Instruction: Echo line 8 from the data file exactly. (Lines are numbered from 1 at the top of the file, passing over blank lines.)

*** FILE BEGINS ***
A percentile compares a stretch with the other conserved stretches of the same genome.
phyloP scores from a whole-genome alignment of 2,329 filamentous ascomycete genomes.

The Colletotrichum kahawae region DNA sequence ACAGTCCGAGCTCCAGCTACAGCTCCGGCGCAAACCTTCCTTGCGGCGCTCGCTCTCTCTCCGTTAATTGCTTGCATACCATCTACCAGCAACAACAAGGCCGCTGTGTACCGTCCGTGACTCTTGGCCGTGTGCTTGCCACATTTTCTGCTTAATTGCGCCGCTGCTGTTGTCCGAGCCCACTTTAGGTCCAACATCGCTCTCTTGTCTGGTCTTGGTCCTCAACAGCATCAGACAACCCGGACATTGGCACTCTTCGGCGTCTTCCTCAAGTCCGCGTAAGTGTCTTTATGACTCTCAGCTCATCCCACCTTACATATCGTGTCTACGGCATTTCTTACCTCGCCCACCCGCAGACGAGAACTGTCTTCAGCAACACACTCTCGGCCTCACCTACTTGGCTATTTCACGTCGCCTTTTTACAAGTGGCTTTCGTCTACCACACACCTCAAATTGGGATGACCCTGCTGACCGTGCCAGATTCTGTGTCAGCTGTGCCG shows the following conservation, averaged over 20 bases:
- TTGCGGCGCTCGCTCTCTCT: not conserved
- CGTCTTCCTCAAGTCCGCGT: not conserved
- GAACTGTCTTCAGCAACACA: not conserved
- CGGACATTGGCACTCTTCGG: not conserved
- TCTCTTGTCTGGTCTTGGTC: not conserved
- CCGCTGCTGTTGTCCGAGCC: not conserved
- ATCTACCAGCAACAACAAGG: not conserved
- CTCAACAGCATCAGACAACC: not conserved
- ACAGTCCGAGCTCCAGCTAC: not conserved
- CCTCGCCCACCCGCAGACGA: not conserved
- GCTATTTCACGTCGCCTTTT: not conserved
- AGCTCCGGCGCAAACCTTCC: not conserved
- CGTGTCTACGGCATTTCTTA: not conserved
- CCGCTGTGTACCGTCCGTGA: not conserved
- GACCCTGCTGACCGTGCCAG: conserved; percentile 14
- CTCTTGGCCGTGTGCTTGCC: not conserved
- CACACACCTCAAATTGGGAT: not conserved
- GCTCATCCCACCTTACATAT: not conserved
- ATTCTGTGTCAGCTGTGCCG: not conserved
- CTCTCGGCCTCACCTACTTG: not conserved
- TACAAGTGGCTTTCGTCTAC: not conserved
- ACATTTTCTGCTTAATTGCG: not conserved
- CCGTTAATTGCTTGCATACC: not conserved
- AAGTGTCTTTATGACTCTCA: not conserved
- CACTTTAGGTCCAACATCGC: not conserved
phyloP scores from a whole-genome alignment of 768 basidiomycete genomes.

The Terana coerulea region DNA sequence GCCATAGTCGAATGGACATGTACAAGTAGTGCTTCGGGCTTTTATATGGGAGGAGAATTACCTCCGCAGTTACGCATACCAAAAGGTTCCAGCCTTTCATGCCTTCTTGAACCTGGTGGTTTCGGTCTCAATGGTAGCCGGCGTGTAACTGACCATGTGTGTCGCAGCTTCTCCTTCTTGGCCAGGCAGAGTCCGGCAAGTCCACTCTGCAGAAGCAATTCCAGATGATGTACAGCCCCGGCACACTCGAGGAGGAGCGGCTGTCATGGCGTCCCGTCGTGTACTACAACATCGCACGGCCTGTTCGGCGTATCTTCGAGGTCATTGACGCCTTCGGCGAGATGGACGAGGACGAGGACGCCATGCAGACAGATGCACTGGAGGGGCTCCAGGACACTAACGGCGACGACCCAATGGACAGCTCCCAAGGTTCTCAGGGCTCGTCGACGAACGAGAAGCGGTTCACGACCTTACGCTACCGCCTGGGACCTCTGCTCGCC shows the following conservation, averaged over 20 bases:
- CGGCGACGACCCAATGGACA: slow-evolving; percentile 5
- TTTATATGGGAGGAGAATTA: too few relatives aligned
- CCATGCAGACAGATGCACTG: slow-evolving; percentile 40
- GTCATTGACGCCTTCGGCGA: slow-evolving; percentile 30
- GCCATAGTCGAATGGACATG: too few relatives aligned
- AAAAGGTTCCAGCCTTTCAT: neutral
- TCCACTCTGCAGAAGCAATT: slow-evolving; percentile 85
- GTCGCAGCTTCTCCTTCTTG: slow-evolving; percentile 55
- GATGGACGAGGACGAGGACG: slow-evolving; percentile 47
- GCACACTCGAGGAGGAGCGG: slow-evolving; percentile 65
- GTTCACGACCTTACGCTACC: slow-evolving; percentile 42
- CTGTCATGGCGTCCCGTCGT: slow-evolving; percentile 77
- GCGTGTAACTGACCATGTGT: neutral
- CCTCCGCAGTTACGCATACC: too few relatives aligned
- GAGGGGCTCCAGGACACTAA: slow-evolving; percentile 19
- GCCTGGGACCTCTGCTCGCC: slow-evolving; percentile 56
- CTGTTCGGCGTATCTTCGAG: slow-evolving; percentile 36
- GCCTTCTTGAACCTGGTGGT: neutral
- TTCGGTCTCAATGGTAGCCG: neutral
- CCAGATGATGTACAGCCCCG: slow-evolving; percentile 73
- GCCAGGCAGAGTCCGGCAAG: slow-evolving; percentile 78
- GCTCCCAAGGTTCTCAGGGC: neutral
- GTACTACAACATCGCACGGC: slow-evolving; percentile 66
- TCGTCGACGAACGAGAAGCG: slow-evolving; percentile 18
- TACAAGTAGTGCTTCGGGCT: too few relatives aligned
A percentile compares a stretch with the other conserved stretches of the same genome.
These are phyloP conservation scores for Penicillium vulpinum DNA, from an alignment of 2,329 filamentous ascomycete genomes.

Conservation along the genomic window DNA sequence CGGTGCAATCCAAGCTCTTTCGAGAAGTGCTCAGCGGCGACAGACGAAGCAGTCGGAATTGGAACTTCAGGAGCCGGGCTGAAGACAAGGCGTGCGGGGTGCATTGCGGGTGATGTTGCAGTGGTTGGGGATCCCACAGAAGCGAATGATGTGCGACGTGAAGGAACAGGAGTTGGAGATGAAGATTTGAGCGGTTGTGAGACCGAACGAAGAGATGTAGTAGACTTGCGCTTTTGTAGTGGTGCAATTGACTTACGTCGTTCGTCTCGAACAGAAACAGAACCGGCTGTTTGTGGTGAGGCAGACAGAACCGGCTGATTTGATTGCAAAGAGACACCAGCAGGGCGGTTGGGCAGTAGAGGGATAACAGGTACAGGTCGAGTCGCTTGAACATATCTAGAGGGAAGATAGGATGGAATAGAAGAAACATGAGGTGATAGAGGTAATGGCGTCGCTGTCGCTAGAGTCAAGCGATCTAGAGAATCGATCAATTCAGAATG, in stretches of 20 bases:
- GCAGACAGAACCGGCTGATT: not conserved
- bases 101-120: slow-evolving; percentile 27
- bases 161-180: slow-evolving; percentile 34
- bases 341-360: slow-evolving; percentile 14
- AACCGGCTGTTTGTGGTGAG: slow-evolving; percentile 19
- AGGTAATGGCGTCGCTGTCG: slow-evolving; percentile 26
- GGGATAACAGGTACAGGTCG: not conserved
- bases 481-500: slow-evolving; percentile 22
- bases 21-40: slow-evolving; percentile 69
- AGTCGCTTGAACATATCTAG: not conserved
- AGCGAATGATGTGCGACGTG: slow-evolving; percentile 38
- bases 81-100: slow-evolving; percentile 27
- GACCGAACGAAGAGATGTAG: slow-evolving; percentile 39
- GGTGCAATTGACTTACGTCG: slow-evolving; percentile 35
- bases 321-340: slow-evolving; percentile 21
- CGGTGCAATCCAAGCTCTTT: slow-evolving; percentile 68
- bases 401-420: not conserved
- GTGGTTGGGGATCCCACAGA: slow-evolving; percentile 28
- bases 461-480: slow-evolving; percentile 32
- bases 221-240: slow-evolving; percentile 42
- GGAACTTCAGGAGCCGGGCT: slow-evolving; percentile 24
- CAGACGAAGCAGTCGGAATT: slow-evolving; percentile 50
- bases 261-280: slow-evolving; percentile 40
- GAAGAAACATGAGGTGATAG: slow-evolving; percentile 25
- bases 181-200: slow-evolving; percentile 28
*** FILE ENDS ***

- TCTCTTGTCTGGTCTTGGTC: not conserved